- RDV plans to evaluate grants using a CBA approach to supplement its analysis of high-level indicators, but it has not outlined a methodology for how it will conduct this analysis to ensure consistency and enable an analysis of the whole fund.
- RDV has not developed a data plan—in line with its commitment in the RJIF business case—to ensure it consistently collects data about the grants and the baseline data needed to evaluate the fund.
Overall, RDV's evaluation framework carries significant risks that indicate RDV is unlikely to be able to undertake a localised, program specific or fund-level analysis of RJIF. Unless RDV addresses these issues, it will once again be unable to demonstrate the benefits of its regional grant fund and set up an evidence base for any future fund development.
Management of RJIF
RDV has undertaken a significant amount of work to improve its management of RJIF compared to earlier funds by focusing on cultural change and improving the content of its reporting framework. Timeliness issues have affected RDV's administration of RJIF and RDV cannot prove it has managed the fund's administration costs in line with state guidance.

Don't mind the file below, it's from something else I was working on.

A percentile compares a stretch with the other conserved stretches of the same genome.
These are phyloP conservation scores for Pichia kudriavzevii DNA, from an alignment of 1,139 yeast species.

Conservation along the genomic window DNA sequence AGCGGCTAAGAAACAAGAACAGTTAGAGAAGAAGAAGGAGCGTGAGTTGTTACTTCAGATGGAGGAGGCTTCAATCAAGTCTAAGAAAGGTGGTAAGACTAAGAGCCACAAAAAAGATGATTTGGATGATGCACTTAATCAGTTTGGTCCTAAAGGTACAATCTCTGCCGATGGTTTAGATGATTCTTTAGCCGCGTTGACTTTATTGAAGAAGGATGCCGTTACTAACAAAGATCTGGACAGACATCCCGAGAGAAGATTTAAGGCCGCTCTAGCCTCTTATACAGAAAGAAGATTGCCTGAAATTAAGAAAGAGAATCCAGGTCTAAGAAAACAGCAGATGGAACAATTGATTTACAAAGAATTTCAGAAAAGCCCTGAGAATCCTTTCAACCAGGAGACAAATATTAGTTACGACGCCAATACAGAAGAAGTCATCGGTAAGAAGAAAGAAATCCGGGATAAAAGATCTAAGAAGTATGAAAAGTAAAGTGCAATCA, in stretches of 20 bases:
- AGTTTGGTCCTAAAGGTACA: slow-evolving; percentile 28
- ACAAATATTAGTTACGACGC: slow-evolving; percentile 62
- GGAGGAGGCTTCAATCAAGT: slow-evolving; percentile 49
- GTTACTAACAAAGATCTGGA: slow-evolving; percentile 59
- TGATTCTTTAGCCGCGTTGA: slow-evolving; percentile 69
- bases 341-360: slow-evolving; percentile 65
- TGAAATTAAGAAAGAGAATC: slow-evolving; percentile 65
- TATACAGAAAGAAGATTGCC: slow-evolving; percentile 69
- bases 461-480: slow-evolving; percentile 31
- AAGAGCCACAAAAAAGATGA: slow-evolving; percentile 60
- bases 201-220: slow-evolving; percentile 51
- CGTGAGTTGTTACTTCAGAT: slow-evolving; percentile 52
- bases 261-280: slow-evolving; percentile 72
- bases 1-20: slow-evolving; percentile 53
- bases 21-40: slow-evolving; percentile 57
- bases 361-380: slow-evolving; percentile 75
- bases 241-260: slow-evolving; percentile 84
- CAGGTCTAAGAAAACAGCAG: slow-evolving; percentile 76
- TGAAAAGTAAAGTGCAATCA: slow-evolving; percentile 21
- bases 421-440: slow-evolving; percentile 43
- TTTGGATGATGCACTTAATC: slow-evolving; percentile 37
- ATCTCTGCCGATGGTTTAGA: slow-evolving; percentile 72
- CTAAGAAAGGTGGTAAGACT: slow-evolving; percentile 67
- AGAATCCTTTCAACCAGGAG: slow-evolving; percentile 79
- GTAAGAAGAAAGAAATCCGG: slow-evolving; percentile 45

RJIF grants support councils, businesses and other organisations to implement new projects to improve outcomes in regional Victoria. Many projects are time sensitive and rely on RJIF funding to proceed, but RDV is slow to process grants.
Overall, grants take nine to 12 months to assess and process, from expression of interest (EOI) submission to a funding agreement. RDV's reports show the assessment of a formal grant application and signing the agreement each take approximately three months. There are also additional steps prior to lodging a formal application, including:
- the applicant writing an EOI
- RDV assessing the EOI
- the applicant developing the formal application with RDV's support.
RDV advises that the time from formal application to approval is the best measure of performance because this is within their control. However, the full timeframe is relevant because a project cannot commence until RDV and the funded organisation sign the grant agreement, and the long lead-times caused significant dissatisfaction among grant recipients.
A key reason for this delay is that RDV applies the same grant assessment processes regardless of a grant's size or risk, despite significant variations in grant size—of the 694 grants approved to 31 December 2018, 266 were for less than $50 000 and five exceeded $20 million. RDV's processes, which assess some applications multiple times, and the need to seek the Minister for Regional Development's (the Minister) approval for all grants, increases the work required of applicants and RDV. In other areas of their regular operations, RDV regional directors have expenditure approval delegations of up to $150 000 while the Chief Executive Officer has $500 000, but they have no authority to approve RJIF grants regardless of value.